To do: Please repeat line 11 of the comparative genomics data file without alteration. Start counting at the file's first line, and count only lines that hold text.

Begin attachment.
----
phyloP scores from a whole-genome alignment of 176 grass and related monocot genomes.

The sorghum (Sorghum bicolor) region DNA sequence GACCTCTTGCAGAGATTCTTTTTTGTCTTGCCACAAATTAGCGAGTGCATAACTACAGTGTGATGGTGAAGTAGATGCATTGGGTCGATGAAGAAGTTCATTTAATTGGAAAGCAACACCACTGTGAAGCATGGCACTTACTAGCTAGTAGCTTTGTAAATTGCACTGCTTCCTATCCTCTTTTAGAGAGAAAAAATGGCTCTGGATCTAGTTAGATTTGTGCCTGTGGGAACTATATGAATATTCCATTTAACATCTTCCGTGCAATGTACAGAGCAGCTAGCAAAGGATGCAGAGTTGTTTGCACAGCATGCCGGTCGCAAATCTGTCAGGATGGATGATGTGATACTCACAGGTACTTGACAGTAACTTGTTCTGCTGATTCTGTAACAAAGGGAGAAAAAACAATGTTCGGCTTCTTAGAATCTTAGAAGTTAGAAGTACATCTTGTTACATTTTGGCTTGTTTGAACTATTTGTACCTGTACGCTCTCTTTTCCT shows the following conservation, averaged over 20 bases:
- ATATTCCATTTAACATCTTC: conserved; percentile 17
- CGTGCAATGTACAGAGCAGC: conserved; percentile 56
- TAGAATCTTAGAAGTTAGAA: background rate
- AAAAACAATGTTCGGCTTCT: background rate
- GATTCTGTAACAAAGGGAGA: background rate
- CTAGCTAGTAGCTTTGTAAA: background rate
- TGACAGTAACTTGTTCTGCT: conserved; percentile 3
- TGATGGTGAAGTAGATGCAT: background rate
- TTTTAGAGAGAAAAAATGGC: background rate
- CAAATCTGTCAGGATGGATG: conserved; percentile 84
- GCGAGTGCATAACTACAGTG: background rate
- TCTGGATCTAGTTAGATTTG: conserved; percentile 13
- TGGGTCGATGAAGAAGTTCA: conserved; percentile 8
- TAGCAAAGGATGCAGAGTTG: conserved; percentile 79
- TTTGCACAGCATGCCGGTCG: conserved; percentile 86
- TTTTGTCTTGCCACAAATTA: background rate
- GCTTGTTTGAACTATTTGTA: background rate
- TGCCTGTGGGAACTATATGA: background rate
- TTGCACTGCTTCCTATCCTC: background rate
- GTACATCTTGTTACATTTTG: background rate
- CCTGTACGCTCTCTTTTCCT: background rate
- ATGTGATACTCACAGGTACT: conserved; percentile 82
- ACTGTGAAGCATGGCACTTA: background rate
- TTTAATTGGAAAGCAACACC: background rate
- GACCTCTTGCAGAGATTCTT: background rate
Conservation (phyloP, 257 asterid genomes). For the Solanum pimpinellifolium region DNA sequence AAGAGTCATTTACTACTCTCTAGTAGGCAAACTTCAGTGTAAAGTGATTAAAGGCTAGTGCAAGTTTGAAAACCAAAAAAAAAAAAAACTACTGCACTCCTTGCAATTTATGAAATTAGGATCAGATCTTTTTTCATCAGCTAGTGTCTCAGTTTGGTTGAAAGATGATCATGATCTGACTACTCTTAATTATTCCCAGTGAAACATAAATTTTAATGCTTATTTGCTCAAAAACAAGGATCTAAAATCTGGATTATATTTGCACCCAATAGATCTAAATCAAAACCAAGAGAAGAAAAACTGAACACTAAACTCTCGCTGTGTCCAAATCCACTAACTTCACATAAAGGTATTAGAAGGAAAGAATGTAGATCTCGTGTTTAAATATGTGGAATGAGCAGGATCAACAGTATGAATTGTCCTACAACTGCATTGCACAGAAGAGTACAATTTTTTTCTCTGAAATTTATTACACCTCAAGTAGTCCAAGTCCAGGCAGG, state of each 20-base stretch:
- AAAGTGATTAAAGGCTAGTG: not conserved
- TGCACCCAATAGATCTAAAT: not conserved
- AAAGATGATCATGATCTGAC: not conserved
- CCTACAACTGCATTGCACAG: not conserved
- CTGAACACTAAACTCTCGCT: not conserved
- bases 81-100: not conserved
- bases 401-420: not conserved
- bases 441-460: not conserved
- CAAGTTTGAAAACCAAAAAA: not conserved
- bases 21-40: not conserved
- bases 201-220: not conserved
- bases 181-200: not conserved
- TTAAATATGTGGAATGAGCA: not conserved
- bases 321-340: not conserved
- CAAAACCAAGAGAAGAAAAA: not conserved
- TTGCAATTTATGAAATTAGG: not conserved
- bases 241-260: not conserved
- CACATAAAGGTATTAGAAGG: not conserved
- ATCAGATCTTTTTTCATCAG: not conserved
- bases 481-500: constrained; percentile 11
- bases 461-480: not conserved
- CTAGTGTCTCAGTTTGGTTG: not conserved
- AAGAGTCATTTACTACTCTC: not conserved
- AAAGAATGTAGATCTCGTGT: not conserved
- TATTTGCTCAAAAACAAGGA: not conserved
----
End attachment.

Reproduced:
- TTTTAGAGAGAAAAAATGGC: background rate